Happy cruising. And thanks again for the visit on Island Time.

Comments welcome and encouraged on the On Island Time (Schucker 440 Motorsailor) page.

Categories: Anchorages, Boat Talk, Boats, Characters, Comfort, Fishing, Galley, Gear, Locations, Relationships, Security, Sojourners Saloon,


Announcement: I did start a few months ago emailing notices to readers when new articles go up. If you'd like to be included via BCC* simply drop me a line to janice@janice142.com and I'll add you. It's free.

*BCC - Blind Carbon Copy. Basically no one but me will have your email address and the list of subscribers is not available.

Now this is not fancy. Basically I copy off the top three items in my Archive file. That way you can catch up if life gets in the way of your reading fun.

Secret: If you want to know what's what, start in the Archive. It offers you the title, first paragraph and topics (Categories) covered in each article published on my website.

My Cruising Kitty earns money each time you buy on Amazon through my links. It costs you nothing and helps supplement my cruising funds. I appreciate it so much when you click through my site's Amazon links. It really does help keep me afloat.

Thank you.


Pet of the Week: Mac
aboard S/V Gypsy

Submit your pet's photo.
Please email pictures of your crew!

More canine, feline and feathered crew members can be found on the The First Mate Gallery page.


The Archive holds a chronological list of every item published on my website. It includes a brief synopsis (not just the title) along with the topics covered in each article.

Click on the title and voila: you're there. Enjoy!

Skipper, First Mate extraordinaire

Of course every boat needs a Deck Swabbie. Mine, born in 2008, is a papillon mix. She weighs in at 4 pounds 3 ounces.

Coming soon ...

Making a pattern for an Alternator Bracket


Topics of Interest:
You can achieve a simple satisfying life

Oh, a wondrous bird is the pelican!
His bill holds more than his belican.
He can take in his beak enough food for a week.
But I'm darned if I know how the helican.
(Poem by Dixon Lanier Merritt, 1879-1972.)


For years I've been collecting short pithy statements otherwise known as aphorisms. If you're like me and enjoy the weird, go ahead and CLICK!

These are previously posted at the bottom of each article -- for new, you'll have to come visit again.

Seaweed is in St. Pete right now.

The above chart (#411) can be a wish book of sorts as you look over your domain and wonder where to go next. And yes, I do have the originals (sans red arrow) as jpeg's for download should you desire your own for closer perusal. Enjoy!

The Writer's Block

It's my belief that other folks who boat are some of the most interesting in the world. Inside every boater is a story. Let yours out! I'd love to post short stories, vignettes, or even longer articles that focus on some aspect of our life on or near the water. Suggested topics include:

1. I Remember When...
2. My First Boat
3. Who inspired you to be a boater?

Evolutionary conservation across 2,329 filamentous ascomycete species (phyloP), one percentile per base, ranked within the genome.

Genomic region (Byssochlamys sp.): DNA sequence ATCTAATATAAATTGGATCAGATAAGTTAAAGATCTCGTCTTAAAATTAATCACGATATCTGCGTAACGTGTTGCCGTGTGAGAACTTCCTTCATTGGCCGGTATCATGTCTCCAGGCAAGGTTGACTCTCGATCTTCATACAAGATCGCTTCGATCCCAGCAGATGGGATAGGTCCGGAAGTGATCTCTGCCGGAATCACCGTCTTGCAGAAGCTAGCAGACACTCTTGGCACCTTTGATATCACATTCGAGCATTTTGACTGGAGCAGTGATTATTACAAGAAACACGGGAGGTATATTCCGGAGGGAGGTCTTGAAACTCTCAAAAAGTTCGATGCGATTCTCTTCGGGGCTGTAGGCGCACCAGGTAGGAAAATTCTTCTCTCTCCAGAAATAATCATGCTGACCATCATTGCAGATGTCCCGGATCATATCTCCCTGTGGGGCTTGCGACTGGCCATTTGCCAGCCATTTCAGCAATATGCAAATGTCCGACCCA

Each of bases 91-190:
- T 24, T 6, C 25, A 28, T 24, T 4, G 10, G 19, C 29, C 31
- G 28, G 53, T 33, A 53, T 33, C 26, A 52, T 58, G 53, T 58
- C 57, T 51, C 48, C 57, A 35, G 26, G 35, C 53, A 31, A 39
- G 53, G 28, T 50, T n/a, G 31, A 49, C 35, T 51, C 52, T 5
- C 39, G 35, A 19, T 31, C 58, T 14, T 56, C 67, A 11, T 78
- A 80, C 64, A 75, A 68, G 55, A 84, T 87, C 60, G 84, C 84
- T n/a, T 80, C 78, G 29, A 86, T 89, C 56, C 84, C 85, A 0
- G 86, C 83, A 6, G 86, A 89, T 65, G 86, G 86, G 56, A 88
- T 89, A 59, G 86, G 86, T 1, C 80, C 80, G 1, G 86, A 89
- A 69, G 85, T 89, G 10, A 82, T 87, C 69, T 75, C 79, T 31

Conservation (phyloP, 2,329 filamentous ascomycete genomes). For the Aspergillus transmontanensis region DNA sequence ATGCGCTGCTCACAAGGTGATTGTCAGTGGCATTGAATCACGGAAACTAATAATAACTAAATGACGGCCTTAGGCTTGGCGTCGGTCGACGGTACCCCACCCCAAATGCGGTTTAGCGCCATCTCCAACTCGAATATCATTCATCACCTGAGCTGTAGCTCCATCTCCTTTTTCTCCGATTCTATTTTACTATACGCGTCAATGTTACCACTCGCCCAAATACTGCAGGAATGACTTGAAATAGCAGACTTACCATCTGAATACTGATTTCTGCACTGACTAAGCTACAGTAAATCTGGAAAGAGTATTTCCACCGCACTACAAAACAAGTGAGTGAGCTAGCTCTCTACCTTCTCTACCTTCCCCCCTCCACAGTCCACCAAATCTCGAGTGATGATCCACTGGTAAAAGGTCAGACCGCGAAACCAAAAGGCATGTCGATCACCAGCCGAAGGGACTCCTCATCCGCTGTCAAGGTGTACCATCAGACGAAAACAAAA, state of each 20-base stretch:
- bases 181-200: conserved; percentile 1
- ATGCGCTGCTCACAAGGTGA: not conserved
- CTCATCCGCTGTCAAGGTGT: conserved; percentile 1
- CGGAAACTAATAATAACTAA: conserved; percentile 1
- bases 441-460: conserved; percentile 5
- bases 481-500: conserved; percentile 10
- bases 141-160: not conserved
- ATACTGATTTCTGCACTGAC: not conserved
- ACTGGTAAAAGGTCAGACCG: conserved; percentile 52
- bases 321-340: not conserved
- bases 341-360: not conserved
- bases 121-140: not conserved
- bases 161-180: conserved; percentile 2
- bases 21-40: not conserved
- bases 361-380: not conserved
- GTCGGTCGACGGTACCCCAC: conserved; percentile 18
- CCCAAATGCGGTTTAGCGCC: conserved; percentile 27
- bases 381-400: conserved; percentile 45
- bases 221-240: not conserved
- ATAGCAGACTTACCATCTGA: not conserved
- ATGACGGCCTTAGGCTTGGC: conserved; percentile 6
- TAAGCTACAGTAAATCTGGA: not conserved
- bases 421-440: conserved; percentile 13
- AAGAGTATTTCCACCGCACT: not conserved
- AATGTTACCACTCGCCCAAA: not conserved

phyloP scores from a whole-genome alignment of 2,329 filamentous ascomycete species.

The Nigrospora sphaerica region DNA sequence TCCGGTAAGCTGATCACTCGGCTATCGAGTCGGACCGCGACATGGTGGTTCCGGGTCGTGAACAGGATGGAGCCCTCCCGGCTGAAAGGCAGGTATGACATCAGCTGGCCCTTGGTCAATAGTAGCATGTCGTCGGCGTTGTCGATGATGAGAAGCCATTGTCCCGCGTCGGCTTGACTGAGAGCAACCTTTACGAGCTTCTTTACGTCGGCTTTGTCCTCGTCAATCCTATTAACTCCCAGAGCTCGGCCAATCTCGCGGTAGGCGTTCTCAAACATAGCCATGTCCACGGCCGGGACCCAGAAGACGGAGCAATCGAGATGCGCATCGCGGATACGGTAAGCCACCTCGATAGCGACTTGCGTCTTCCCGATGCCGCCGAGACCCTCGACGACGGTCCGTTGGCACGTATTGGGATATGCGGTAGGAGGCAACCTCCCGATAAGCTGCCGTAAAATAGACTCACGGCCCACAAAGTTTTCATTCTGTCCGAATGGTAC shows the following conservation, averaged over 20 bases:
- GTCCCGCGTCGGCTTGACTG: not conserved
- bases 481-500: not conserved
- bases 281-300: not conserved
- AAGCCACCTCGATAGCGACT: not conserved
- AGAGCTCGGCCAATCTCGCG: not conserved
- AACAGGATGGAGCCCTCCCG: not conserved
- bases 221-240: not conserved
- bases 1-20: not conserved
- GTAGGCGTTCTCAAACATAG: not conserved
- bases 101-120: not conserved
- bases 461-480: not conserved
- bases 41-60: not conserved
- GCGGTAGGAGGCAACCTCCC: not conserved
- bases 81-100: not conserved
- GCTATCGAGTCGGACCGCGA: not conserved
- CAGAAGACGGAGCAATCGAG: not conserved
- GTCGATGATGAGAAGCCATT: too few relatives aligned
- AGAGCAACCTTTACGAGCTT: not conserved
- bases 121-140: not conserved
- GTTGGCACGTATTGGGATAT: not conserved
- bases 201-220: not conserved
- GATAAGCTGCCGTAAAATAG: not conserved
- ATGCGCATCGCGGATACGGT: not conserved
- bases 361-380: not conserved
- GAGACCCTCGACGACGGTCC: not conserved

4. Fishing Trips or Tricks
5. Or another subject of your choosing

For the novice, here's how to write: Simply pretend you're sending a letter to a friend. Tell about an event or a memory from years ago that you still recall.

Life has changed so much on the water since I was born aboard. Personally I'd love to hear your memories of life when you were younger. Boats were smaller, narrower, and much slower. Kids were kids and our families often shaped the adult we have become. Here are my two aboard the tow boat my dad ran for a time:

Your pictures would be wonderful too. I posted one of Boot Key Harbor taken in 2001 that has gotten quite a few downloads and really, that's not so terribly long ago... Do you have any photos to share? Email me.

Do you want to help out?

Often an article for the website will be completely written yet lack photographs. I like pictures and am looking for some for up-coming pieces:

  • Parrot or a macaw

  • Electric food dehydrator

  • Any picture of boats underway or at anchor

Size: a minimum of 1000 pixels across please. If that doesn't make sense think bigger versus resized for emailing -- I'd prefer the full-size version. Also, the name you'd like me to use when I add the copyright stuff to your picture. And thanks!

My email address is janice@janice142.com

23' Schucker mini-trawler, circa 1983.

Thanks for visiting. If you happen to see my boat along the waterways, give a call on Channel 16. I'm always listening.

click picture to enlarge

My home is not fancy by any means, however you cannot imagine how wonderful it is to come back to her after an expedition on shore.

If I can live this life, why not you too?

Skipper, First Mate

Aphorism Alert: Begin doing what you want to now. We have only this moment, sparkling like a star in our hand, and melting like a snowflake. Marie Beyon Ray.

Contributions to my Cruising Kitty
are always appreciated.

Every gift helps.

The Cruising Kitty is what boaters refer to as spending money. There's never enough aboard Seaweed!